by Steven Ertelt
July 27, 2006
Washington, DC (LifeNews.com) — A new report from a committee of the National Academies of Science finds that a first-trimester abortion, the most common abortion procedure, is linked to an increasing risk of premature birth. The report comes from the Institute of Medicine (IOM), a NAS organization.
The IOM published a report this month titled "Preterm Birth: Causes, Consequences, and Prevention."
In the report is a list of "immutable medical risk factors associated with preterm birth" and "prior first-trimester abortion" is listed third among other risk factors that increase the risk of having a subsequent premature birth.
The report has huge consequences for abortion because premature birth can lead to a host problems, including cerebral palsy for the child and breast cancer for the mother.
The IOM reported that premature births before 37 weeks gestation represent 12.5 percent of all U.S. births, a 30% increase since 1981. Abortion became legally accessible in 1973 and the number of abortions peaked in the early 1980s as it became more ingrained in society.
The IOM said premature birth cost U.S. society $26.2 billion in 2005.
This isn’t the first time a study has found that abortion increases the risk for premature birth. A 2003 article in the Journal of American Physicians and Surgeons finds at least sixty significant studies published since 1963 report an abortion-premature birth link.
The Coalition on Abortion/Breast Cancer, a group that monitors the link between abortion and breast cancer for women, says the "IOM’s findings provide further support for an abortion-breast cancer link."
"If, after having had an abortion, a childless woman is unable to carry subsequent pregnancies, then she could remain childless for the remainder of her life. Cancer organizations say childlessness (nulliparity) is a risk factor for breast cancer," the group said in a statement provided to LifeNews.com.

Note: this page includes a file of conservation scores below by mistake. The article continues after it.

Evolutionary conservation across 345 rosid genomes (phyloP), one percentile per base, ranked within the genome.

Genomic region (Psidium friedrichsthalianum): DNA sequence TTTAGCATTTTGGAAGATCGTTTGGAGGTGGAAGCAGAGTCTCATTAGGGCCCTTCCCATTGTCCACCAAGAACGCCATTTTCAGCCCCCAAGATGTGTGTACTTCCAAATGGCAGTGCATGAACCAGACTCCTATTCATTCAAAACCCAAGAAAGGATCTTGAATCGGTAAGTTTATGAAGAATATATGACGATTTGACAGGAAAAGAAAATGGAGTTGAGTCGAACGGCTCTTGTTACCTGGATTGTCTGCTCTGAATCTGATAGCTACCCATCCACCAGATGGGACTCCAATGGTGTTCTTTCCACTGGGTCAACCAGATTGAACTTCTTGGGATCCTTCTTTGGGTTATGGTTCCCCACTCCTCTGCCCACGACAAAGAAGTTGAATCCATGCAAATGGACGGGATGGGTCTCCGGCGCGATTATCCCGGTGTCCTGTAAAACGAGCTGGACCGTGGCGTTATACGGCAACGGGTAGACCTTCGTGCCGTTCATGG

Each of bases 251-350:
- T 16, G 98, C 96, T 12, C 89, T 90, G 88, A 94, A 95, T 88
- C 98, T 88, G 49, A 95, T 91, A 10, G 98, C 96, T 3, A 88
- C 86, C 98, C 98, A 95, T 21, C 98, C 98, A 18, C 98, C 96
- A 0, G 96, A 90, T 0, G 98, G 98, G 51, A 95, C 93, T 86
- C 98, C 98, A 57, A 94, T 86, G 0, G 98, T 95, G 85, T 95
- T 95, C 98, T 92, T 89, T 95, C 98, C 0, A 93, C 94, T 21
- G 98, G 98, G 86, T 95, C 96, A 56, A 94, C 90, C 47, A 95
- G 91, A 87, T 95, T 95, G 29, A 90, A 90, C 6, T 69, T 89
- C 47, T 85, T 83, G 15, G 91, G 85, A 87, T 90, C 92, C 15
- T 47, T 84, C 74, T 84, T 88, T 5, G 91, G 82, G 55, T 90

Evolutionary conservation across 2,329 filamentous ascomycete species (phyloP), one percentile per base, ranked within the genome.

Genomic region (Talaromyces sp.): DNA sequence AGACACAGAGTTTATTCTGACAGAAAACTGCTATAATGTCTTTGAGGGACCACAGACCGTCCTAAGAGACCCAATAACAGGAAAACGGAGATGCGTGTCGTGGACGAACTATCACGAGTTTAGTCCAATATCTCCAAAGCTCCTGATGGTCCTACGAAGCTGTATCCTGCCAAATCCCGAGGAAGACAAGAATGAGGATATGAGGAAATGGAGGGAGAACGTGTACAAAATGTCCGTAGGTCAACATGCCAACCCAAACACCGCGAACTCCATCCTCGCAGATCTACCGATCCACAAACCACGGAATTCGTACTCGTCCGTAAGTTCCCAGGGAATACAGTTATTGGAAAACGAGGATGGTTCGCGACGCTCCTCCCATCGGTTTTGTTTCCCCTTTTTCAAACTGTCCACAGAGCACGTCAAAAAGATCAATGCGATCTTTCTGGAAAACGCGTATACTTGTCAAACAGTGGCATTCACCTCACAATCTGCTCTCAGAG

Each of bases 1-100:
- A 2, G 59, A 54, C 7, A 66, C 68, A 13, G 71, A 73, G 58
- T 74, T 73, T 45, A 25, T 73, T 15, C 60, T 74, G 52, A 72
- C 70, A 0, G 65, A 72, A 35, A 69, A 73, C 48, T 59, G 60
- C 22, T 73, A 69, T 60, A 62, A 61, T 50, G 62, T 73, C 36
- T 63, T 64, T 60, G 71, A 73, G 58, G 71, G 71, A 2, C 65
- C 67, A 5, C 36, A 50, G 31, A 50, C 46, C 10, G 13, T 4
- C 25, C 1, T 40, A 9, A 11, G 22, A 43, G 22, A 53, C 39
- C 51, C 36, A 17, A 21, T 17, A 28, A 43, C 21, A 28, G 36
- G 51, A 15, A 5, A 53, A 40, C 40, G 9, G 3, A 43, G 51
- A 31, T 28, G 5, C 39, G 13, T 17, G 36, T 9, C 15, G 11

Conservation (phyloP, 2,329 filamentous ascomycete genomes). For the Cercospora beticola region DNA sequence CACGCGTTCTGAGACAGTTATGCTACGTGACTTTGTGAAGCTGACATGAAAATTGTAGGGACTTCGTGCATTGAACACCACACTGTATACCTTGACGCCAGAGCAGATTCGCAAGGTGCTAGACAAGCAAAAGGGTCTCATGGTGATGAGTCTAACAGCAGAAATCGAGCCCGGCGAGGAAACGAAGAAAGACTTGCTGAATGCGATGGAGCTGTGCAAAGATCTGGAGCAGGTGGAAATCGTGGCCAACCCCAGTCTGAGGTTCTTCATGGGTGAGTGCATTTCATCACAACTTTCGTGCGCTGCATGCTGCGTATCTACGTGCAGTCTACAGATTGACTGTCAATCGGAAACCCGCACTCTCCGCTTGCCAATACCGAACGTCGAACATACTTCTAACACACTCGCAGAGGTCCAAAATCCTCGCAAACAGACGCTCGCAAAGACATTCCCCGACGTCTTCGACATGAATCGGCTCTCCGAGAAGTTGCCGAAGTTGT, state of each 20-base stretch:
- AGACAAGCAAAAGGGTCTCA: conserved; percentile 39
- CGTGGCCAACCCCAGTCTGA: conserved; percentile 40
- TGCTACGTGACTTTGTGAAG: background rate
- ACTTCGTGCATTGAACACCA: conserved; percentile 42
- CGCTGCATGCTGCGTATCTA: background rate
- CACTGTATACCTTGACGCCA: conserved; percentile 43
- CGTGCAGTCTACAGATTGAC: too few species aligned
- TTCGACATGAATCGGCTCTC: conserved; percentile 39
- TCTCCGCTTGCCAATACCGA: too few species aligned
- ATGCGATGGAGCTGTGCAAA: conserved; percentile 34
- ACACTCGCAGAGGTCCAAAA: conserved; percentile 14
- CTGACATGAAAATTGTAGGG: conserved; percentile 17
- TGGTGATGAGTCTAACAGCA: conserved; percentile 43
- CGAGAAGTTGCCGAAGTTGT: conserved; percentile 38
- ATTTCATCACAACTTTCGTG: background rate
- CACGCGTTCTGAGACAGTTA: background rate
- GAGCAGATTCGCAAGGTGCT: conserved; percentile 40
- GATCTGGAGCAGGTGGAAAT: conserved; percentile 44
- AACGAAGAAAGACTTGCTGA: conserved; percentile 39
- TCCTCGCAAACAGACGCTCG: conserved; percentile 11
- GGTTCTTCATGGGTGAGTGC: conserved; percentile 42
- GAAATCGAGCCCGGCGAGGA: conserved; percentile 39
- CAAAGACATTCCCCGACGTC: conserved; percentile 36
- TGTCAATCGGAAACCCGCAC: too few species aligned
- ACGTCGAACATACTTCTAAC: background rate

Other research shows that a premature birth before 32 weeks gestation increases the mother’s breast cancer risk, including articles in the British Journal of Cancer and Lancet, both in 1999.
The biological reasons for this are the same as for the abortion-cancer link, the Coalition explained.
"Breast tissue is only matured from cancer-susceptible tissue into cancer resistant tissue during the last eight weeks of a full-term pregnancy. During this time, women receive protection from estrogen overexposure experienced during the first two trimesters of pregnancy," the group said.
Meanwhile, teenagers who have an abortion also have a higher premature birth risk than adults, according to several research articles, because of the higher risk of infection and weakened cervix.
The abortion-premature birth link also has legal ramifications.
The Coalition says abortion practitioners "may be sued for causing cerebral palsy, but non-abortion-performing obstetricians can use the IOM’s report to defend themselves against cerebral palsy lawsuits."
The group points to a decision by an Australian court in 2004 that Dr. Alan Kaye was not responsible for Kristy Bruce’s cerebral palsy because her mother had had an abortion shortly before she became pregnant with Kristy.
Ultimately, the group suggests that lawmakers in Congress and state legislatures pass legislation making sure that women are informed of the abortion-premature birth risk before having an abortion.